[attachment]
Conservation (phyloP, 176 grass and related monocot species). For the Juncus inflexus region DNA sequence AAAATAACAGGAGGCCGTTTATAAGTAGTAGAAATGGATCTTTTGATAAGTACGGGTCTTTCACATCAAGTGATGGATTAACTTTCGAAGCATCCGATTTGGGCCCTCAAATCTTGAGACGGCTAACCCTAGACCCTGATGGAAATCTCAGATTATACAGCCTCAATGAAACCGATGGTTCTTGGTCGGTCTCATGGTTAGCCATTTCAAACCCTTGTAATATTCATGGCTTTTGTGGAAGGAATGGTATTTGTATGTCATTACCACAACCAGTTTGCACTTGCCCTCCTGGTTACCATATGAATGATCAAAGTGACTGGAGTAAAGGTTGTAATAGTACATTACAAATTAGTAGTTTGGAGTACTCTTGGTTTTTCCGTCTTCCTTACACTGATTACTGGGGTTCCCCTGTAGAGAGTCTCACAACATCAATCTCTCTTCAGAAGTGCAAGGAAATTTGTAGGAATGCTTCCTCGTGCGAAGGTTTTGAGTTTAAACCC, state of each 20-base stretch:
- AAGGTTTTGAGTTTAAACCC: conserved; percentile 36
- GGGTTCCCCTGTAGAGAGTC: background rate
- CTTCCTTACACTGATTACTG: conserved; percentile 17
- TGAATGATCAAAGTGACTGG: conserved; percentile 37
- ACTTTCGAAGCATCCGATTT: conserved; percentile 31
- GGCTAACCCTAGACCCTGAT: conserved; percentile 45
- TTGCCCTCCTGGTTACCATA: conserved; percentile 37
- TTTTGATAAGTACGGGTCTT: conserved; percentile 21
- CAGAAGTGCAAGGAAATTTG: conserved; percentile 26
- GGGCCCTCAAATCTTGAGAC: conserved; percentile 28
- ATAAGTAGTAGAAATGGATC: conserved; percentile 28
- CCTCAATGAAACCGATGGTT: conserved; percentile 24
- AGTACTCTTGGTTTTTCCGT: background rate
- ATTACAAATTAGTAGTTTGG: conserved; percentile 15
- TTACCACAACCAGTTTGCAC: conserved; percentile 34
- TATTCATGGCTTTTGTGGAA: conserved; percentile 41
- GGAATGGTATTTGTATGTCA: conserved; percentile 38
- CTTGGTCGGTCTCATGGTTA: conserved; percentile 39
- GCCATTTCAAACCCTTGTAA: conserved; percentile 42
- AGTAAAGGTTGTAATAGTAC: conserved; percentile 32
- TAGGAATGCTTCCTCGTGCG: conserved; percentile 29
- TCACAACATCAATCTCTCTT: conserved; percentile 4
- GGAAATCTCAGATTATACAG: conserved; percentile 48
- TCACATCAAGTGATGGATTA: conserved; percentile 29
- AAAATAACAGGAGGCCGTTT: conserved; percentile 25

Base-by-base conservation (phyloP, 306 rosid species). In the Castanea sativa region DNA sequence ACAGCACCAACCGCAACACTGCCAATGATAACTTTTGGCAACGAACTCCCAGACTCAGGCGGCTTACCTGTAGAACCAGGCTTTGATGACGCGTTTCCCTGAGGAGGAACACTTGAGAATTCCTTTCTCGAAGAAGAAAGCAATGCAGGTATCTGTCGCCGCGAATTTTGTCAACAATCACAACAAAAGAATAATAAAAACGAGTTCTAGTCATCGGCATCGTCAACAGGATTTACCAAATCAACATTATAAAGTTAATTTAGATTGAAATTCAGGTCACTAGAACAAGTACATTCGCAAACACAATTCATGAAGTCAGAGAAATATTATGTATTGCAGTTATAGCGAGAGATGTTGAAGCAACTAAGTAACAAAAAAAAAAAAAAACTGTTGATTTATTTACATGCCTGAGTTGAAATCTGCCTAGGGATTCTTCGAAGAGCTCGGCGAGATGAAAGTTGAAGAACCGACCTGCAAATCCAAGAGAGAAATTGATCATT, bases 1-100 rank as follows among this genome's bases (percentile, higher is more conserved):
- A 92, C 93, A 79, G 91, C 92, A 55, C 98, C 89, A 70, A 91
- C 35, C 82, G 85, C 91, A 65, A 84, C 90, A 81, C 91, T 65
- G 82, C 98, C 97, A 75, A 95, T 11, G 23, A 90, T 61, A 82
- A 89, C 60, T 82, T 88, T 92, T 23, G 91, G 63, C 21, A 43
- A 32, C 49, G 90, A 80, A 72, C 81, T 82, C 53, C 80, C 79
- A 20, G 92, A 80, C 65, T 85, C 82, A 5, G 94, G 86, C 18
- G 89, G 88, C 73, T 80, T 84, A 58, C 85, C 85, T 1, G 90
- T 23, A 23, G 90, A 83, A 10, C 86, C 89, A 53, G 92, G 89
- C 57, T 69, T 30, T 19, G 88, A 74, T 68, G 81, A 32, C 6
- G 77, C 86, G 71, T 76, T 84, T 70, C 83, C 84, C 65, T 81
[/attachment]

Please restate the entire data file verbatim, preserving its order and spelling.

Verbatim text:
Conservation (phyloP, 176 grass and related monocot species). For the Juncus inflexus region DNA sequence AAAATAACAGGAGGCCGTTTATAAGTAGTAGAAATGGATCTTTTGATAAGTACGGGTCTTTCACATCAAGTGATGGATTAACTTTCGAAGCATCCGATTTGGGCCCTCAAATCTTGAGACGGCTAACCCTAGACCCTGATGGAAATCTCAGATTATACAGCCTCAATGAAACCGATGGTTCTTGGTCGGTCTCATGGTTAGCCATTTCAAACCCTTGTAATATTCATGGCTTTTGTGGAAGGAATGGTATTTGTATGTCATTACCACAACCAGTTTGCACTTGCCCTCCTGGTTACCATATGAATGATCAAAGTGACTGGAGTAAAGGTTGTAATAGTACATTACAAATTAGTAGTTTGGAGTACTCTTGGTTTTTCCGTCTTCCTTACACTGATTACTGGGGTTCCCCTGTAGAGAGTCTCACAACATCAATCTCTCTTCAGAAGTGCAAGGAAATTTGTAGGAATGCTTCCTCGTGCGAAGGTTTTGAGTTTAAACCC, state of each 20-base stretch:
- AAGGTTTTGAGTTTAAACCC: conserved; percentile 36
- GGGTTCCCCTGTAGAGAGTC: background rate
- CTTCCTTACACTGATTACTG: conserved; percentile 17
- TGAATGATCAAAGTGACTGG: conserved; percentile 37
- ACTTTCGAAGCATCCGATTT: conserved; percentile 31
- GGCTAACCCTAGACCCTGAT: conserved; percentile 45
- TTGCCCTCCTGGTTACCATA: conserved; percentile 37
- TTTTGATAAGTACGGGTCTT: conserved; percentile 21
- CAGAAGTGCAAGGAAATTTG: conserved; percentile 26
- GGGCCCTCAAATCTTGAGAC: conserved; percentile 28
- ATAAGTAGTAGAAATGGATC: conserved; percentile 28
- CCTCAATGAAACCGATGGTT: conserved; percentile 24
- AGTACTCTTGGTTTTTCCGT: background rate
- ATTACAAATTAGTAGTTTGG: conserved; percentile 15
- TTACCACAACCAGTTTGCAC: conserved; percentile 34
- TATTCATGGCTTTTGTGGAA: conserved; percentile 41
- GGAATGGTATTTGTATGTCA: conserved; percentile 38
- CTTGGTCGGTCTCATGGTTA: conserved; percentile 39
- GCCATTTCAAACCCTTGTAA: conserved; percentile 42
- AGTAAAGGTTGTAATAGTAC: conserved; percentile 32
- TAGGAATGCTTCCTCGTGCG: conserved; percentile 29
- TCACAACATCAATCTCTCTT: conserved; percentile 4
- GGAAATCTCAGATTATACAG: conserved; percentile 48
- TCACATCAAGTGATGGATTA: conserved; percentile 29
- AAAATAACAGGAGGCCGTTT: conserved; percentile 25

Base-by-base conservation (phyloP, 306 rosid species). In the Castanea sativa region DNA sequence ACAGCACCAACCGCAACACTGCCAATGATAACTTTTGGCAACGAACTCCCAGACTCAGGCGGCTTACCTGTAGAACCAGGCTTTGATGACGCGTTTCCCTGAGGAGGAACACTTGAGAATTCCTTTCTCGAAGAAGAAAGCAATGCAGGTATCTGTCGCCGCGAATTTTGTCAACAATCACAACAAAAGAATAATAAAAACGAGTTCTAGTCATCGGCATCGTCAACAGGATTTACCAAATCAACATTATAAAGTTAATTTAGATTGAAATTCAGGTCACTAGAACAAGTACATTCGCAAACACAATTCATGAAGTCAGAGAAATATTATGTATTGCAGTTATAGCGAGAGATGTTGAAGCAACTAAGTAACAAAAAAAAAAAAAAACTGTTGATTTATTTACATGCCTGAGTTGAAATCTGCCTAGGGATTCTTCGAAGAGCTCGGCGAGATGAAAGTTGAAGAACCGACCTGCAAATCCAAGAGAGAAATTGATCATT, bases 1-100 rank as follows among this genome's bases (percentile, higher is more conserved):
- A 92, C 93, A 79, G 91, C 92, A 55, C 98, C 89, A 70, A 91
- C 35, C 82, G 85, C 91, A 65, A 84, C 90, A 81, C 91, T 65
- G 82, C 98, C 97, A 75, A 95, T 11, G 23, A 90, T 61, A 82
- A 89, C 60, T 82, T 88, T 92, T 23, G 91, G 63, C 21, A 43
- A 32, C 49, G 90, A 80, A 72, C 81, T 82, C 53, C 80, C 79
- A 20, G 92, A 80, C 65, T 85, C 82, A 5, G 94, G 86, C 18
- G 89, G 88, C 73, T 80, T 84, A 58, C 85, C 85, T 1, G 90
- T 23, A 23, G 90, A 83, A 10, C 86, C 89, A 53, G 92, G 89
- C 57, T 69, T 30, T 19, G 88, A 74, T 68, G 81, A 32, C 6
- G 77, C 86, G 71, T 76, T 84, T 70, C 83, C 84, C 65, T 81